century ended, the climate reversed. In other words, at a point where the Vikings would be well positioned to make a run into the Northwest Passage and also augment their food supplies before doing. Heating the entire interior of a large boat-roofed house would have been difficult. West BY north west in some years now, you can do the Northwest Passage almost in a rowboat the Vancouver Sun, Jan 30, 2003. (for earlier and even wider conditions relating to the Bering Strait, Hudson Bay and the Northwest Passage itself, see Pete Sjolander's thoughts on the matter under " Glacier filled river beds. All of which leads to an intriguing question: What would be the most suitable configuration and size of boat needed to handle a voyage through the Northwest Passage (winter longhouse roofing included and how well would Viking boats have fared? Moreover, in describing recent research carried out at an Inuit site on the Burnside River south of the Kent Peninsula, Bryan Gordon of the Museum of Civilization ( Nadlok and the Origin of the Copper Inuit - Climate, Dating and Seasonality ) provides data that. THE bering strait Returning to the Arctic, while Greenland's "Cairn Pynt" lies oppposite Cape Sabine on Ellesmere Island, there is also an Alaskan stone cairn on the top of a 2,300 foot hill overlooking the Bering Strait far to the west. Sunrise Sunset on 23 August, 1000 CE the outlier Cairn near Cape New France on Hudson Strait.
(source: Naujan: Repulse Bay ) To which may also be added my own observation in the late 1980's of stone tent circles near raised beaches on Jenny Lind Island even further west along the lower reaches of the Northwest Passage. In addition, a piece of woolen cloth found on Skraeling lsland reveals a weave pattern typical of Norse farming settlements in southern Greenland, founded in 986 by Eric the Red.
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On a slightly divergent course, Charles. Lower the sail and row, then. Actes des rencontres 17-18-, XIIe Rencontres internationales d'archéologie d'Antibes, Centre de Recherches Archéologiques du cnrs,., apdca (Association pour la promotion et la diffusion des connaissances archéologiques Juan-les-Pins,1991. This still leaves the routes from the south-east via Hudson Strait or from the north-east via Lancaster Sound, both arriving at the common nexus provided by Bellot Strait, at which point the route may turn south before proceeding west again below Victoria Island. Thus he continues: In the years ahead, Lee and I became friends, exchanging findings and opinions. The following locations of such cairns are known, others may still be discovered: On a mountain 2,500 feet high, above Union Bay and Ernest Sound, on Cleveland Peninsula, there are four or five pyramidal or circular piles of stones. Four days later the travellers were in Payne Lake. Roofing such structures with boats (allowing for bow and stern overhang) would have required vessels forty to forty-five feet in length. Taking the conservative approach, however, it is likely that at least one winter would have to be spent in the Central Arctic, perhaps at a location roughly half way or other locations depending on the route chosen. I made the point to Lee and he agreed: "Yes, too big. Furthermore, there are stone cairns (not to be confused with Inuit inukshuks) found at strategic locations along the Northwest Passage itself - one near Cape Dorset on the southwest corner of Baffin Island, two more in the Central Arctic on King William Island and O'Reilly. However by 1200, climatic change allowed the arctic ice pack to creep farther southward, making navigation in Greenland waters increasingly hazardous - even in summer.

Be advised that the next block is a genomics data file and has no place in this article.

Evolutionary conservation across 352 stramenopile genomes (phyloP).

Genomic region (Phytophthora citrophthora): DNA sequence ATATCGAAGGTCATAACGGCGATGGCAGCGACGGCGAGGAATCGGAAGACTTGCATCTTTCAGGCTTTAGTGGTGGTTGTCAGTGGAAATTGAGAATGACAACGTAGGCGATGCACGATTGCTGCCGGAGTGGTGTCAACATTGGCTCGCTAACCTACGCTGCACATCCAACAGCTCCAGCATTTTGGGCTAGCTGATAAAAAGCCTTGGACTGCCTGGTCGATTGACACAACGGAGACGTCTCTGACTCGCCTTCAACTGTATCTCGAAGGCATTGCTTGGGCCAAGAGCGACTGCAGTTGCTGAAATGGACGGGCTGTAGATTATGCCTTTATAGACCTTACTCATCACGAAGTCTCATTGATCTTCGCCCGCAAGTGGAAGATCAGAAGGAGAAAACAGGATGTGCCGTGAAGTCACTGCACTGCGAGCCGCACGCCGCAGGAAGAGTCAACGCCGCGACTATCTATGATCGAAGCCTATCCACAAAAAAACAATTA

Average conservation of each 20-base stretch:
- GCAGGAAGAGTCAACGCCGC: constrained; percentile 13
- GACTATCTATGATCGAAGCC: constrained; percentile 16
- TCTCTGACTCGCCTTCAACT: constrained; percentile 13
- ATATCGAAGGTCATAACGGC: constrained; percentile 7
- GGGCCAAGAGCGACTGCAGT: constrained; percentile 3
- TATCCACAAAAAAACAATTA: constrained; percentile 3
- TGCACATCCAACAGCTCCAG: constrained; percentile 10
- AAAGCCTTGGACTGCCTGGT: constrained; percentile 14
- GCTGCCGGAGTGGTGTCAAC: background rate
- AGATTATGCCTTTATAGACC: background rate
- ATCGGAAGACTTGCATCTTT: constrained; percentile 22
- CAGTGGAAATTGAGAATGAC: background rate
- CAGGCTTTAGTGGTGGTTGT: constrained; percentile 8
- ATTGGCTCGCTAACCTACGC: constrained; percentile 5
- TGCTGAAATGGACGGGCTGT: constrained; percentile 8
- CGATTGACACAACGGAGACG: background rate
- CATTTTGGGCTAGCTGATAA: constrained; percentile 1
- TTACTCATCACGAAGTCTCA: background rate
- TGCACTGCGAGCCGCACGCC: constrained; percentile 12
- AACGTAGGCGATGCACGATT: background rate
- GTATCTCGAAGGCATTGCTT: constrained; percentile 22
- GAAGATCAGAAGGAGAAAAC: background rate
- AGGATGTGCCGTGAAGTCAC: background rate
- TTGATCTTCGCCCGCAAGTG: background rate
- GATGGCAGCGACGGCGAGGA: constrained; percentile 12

By way of an explanation, although the four seasonal points are common knowledge, older divisions into "Eigths" Cross-Quarters and further divisions again into "Sixteenths" etc., are less well-known. Here the competency of the crew can be taken as given, just as there are "No Old, Bold, Pilots" in Modern Aviation. Rousseau and Michea found the stony tundra along the north shore so heavily pocked with tent circles and house pits it had a lunar look. No bucking waves, winds or tides, no spray, rain, sleet or snow, just a steady cooling breeze of their own making, pulling hard together, sweeping towards the West and places far beyond. He grinned and waved his stubby pipe-stem to the north.